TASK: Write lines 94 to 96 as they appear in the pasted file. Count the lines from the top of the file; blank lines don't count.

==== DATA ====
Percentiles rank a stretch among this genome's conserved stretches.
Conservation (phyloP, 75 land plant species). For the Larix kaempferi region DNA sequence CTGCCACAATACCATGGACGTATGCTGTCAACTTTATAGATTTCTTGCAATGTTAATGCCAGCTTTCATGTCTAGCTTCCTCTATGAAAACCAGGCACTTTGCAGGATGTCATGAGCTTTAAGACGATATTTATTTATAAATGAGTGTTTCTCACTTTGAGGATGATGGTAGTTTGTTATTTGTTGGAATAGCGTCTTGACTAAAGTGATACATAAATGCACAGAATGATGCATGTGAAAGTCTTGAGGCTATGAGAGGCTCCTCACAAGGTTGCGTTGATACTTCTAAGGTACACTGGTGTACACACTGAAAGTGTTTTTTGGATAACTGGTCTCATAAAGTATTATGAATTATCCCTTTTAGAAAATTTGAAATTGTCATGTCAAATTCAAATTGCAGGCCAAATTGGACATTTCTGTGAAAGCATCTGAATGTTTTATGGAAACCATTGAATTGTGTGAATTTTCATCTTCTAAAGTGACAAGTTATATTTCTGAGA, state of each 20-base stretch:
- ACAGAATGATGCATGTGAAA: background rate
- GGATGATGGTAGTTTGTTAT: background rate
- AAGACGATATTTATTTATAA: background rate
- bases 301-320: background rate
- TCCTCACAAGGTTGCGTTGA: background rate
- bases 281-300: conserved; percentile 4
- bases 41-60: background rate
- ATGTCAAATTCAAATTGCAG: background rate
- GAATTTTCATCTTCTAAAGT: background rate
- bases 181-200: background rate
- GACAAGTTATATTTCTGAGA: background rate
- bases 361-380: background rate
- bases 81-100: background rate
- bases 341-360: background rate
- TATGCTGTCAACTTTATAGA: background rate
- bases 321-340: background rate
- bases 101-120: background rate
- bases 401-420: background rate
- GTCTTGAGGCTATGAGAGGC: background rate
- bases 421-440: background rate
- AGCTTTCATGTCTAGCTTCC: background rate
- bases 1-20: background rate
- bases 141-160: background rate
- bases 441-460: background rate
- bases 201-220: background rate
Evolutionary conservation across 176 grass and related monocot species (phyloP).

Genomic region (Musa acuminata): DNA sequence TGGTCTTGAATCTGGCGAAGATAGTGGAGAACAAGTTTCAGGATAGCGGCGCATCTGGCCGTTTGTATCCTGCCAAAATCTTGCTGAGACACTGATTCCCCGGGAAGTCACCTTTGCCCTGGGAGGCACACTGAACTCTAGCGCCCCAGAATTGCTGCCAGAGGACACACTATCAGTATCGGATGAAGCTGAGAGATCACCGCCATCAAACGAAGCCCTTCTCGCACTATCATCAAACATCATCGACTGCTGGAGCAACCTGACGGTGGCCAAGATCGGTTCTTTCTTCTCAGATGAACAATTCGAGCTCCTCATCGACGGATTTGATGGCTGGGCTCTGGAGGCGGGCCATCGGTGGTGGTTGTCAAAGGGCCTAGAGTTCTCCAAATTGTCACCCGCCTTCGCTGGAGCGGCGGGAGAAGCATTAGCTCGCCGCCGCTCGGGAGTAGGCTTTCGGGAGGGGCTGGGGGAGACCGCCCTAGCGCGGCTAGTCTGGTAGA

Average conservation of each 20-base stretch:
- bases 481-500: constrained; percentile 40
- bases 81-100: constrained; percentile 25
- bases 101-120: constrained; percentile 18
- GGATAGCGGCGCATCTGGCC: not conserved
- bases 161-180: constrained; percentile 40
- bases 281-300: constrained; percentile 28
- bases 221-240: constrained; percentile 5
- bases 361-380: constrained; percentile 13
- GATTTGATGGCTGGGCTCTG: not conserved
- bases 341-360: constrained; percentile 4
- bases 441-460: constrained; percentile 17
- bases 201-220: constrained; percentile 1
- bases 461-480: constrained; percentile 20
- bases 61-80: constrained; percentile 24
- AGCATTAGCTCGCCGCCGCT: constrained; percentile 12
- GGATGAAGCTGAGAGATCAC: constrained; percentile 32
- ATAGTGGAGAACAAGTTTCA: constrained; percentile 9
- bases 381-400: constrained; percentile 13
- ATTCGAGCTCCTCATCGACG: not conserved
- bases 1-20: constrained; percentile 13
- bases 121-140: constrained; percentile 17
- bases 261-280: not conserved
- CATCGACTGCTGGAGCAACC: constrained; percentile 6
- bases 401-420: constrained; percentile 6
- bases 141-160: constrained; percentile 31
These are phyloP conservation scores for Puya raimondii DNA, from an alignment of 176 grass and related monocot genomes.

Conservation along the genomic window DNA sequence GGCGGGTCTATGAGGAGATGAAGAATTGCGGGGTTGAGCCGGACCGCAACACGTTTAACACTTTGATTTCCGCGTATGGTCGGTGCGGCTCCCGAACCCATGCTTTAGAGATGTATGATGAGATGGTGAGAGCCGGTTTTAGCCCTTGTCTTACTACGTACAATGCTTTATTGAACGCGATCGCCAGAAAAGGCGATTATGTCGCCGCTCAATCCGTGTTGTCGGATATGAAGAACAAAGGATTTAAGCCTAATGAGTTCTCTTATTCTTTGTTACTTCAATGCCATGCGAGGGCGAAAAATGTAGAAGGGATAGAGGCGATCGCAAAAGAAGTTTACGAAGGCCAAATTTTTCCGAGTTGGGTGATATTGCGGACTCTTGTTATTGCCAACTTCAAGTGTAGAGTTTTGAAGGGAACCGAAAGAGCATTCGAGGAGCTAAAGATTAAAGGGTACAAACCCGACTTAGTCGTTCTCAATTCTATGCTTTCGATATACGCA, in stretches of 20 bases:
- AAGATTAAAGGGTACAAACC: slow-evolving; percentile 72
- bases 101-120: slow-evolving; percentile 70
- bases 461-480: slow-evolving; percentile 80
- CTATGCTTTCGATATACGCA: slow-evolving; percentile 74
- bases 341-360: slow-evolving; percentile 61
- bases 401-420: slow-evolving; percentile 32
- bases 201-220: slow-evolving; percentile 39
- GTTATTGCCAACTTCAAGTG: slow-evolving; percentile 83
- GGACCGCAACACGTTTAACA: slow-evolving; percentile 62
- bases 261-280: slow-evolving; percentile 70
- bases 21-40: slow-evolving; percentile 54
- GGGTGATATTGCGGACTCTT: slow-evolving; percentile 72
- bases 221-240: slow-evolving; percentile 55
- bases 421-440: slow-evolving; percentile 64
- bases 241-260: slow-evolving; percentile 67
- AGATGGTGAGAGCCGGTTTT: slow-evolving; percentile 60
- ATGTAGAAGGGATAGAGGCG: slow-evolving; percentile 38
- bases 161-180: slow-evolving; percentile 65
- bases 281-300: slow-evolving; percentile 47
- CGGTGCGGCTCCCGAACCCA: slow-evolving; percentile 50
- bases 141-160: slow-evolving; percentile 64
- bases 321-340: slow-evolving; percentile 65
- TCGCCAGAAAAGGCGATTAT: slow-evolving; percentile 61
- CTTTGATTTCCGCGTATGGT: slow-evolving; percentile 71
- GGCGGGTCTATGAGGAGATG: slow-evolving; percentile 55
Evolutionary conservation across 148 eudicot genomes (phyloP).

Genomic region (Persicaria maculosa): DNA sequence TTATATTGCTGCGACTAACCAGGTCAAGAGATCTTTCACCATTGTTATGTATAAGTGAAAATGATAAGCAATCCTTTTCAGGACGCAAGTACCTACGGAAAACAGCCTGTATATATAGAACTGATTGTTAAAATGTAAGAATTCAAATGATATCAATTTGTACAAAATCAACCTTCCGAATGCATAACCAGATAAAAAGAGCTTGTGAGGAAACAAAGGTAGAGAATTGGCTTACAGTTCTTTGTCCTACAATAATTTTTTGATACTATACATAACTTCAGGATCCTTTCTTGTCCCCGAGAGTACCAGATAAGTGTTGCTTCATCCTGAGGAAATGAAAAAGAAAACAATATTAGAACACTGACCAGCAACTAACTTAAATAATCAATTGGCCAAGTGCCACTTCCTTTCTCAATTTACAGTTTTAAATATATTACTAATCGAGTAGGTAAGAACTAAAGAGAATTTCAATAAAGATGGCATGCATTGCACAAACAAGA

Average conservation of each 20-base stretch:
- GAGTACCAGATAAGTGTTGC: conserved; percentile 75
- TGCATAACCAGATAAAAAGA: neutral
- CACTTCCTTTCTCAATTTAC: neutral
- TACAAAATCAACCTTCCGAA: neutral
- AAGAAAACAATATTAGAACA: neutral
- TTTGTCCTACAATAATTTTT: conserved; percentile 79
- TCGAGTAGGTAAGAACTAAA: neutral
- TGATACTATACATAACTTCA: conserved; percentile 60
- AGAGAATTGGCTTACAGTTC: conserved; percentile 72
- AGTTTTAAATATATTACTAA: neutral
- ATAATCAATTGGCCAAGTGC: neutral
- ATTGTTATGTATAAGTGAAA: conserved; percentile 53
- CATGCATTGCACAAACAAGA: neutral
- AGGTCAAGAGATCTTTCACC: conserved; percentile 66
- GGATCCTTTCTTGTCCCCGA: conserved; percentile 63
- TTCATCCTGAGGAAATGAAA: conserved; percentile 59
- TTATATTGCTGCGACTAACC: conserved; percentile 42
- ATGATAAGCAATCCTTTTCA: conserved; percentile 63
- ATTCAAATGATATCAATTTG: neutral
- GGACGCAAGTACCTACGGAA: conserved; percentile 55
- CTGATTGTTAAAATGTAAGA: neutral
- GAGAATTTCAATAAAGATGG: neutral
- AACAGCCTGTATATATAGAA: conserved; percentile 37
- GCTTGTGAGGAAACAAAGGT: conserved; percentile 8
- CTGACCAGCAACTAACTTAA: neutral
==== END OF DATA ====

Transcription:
- AGAGAATTGGCTTACAGTTC: conserved; percentile 72
- AGTTTTAAATATATTACTAA: neutral
- ATAATCAATTGGCCAAGTGC: neutral